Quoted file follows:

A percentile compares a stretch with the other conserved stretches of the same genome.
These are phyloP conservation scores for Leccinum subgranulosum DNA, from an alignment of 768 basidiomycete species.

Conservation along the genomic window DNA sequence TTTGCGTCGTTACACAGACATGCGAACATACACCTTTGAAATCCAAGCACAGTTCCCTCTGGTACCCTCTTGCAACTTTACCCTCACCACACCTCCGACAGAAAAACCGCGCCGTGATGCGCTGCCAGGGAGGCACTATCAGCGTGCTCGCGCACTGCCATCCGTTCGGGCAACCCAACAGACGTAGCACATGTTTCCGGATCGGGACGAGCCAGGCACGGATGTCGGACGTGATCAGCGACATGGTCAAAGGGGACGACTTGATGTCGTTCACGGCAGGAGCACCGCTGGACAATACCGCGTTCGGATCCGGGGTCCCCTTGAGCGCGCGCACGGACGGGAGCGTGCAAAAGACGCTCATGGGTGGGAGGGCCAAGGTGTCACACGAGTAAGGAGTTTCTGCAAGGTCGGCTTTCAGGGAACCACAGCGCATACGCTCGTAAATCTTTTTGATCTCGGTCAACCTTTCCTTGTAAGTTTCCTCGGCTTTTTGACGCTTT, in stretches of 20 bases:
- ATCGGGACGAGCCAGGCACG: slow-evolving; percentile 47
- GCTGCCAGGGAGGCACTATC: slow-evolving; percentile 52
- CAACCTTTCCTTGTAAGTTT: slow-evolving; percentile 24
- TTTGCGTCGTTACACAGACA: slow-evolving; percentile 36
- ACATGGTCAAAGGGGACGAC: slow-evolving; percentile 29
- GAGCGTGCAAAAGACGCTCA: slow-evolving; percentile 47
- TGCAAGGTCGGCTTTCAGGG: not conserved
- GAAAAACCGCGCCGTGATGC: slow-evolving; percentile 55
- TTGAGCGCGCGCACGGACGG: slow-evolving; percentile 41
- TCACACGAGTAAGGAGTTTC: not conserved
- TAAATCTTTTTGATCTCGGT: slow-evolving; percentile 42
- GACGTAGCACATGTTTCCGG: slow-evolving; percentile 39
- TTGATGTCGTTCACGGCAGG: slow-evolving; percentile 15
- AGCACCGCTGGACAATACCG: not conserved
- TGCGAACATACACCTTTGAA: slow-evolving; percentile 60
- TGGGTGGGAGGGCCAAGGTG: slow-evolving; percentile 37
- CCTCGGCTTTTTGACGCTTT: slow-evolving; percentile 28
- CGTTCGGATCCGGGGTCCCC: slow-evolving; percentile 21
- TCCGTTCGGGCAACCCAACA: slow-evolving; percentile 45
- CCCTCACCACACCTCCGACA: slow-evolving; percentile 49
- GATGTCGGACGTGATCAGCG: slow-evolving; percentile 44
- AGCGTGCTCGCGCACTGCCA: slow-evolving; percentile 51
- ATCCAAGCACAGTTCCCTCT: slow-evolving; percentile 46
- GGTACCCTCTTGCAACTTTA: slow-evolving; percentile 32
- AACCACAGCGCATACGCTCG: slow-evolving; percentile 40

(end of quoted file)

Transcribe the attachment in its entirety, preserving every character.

A percentile compares a stretch with the other conserved stretches of the same genome.
These are phyloP conservation scores for Leccinum subgranulosum DNA, from an alignment of 768 basidiomycete species.

Conservation along the genomic window DNA sequence TTTGCGTCGTTACACAGACATGCGAACATACACCTTTGAAATCCAAGCACAGTTCCCTCTGGTACCCTCTTGCAACTTTACCCTCACCACACCTCCGACAGAAAAACCGCGCCGTGATGCGCTGCCAGGGAGGCACTATCAGCGTGCTCGCGCACTGCCATCCGTTCGGGCAACCCAACAGACGTAGCACATGTTTCCGGATCGGGACGAGCCAGGCACGGATGTCGGACGTGATCAGCGACATGGTCAAAGGGGACGACTTGATGTCGTTCACGGCAGGAGCACCGCTGGACAATACCGCGTTCGGATCCGGGGTCCCCTTGAGCGCGCGCACGGACGGGAGCGTGCAAAAGACGCTCATGGGTGGGAGGGCCAAGGTGTCACACGAGTAAGGAGTTTCTGCAAGGTCGGCTTTCAGGGAACCACAGCGCATACGCTCGTAAATCTTTTTGATCTCGGTCAACCTTTCCTTGTAAGTTTCCTCGGCTTTTTGACGCTTT, in stretches of 20 bases:
- ATCGGGACGAGCCAGGCACG: slow-evolving; percentile 47
- GCTGCCAGGGAGGCACTATC: slow-evolving; percentile 52
- CAACCTTTCCTTGTAAGTTT: slow-evolving; percentile 24
- TTTGCGTCGTTACACAGACA: slow-evolving; percentile 36
- ACATGGTCAAAGGGGACGAC: slow-evolving; percentile 29
- GAGCGTGCAAAAGACGCTCA: slow-evolving; percentile 47
- TGCAAGGTCGGCTTTCAGGG: not conserved
- GAAAAACCGCGCCGTGATGC: slow-evolving; percentile 55
- TTGAGCGCGCGCACGGACGG: slow-evolving; percentile 41
- TCACACGAGTAAGGAGTTTC: not conserved
- TAAATCTTTTTGATCTCGGT: slow-evolving; percentile 42
- GACGTAGCACATGTTTCCGG: slow-evolving; percentile 39
- TTGATGTCGTTCACGGCAGG: slow-evolving; percentile 15
- AGCACCGCTGGACAATACCG: not conserved
- TGCGAACATACACCTTTGAA: slow-evolving; percentile 60
- TGGGTGGGAGGGCCAAGGTG: slow-evolving; percentile 37
- CCTCGGCTTTTTGACGCTTT: slow-evolving; percentile 28
- CGTTCGGATCCGGGGTCCCC: slow-evolving; percentile 21
- TCCGTTCGGGCAACCCAACA: slow-evolving; percentile 45
- CCCTCACCACACCTCCGACA: slow-evolving; percentile 49
- GATGTCGGACGTGATCAGCG: slow-evolving; percentile 44
- AGCGTGCTCGCGCACTGCCA: slow-evolving; percentile 51
- ATCCAAGCACAGTTCCCTCT: slow-evolving; percentile 46
- GGTACCCTCTTGCAACTTTA: slow-evolving; percentile 32
- AACCACAGCGCATACGCTCG: slow-evolving; percentile 40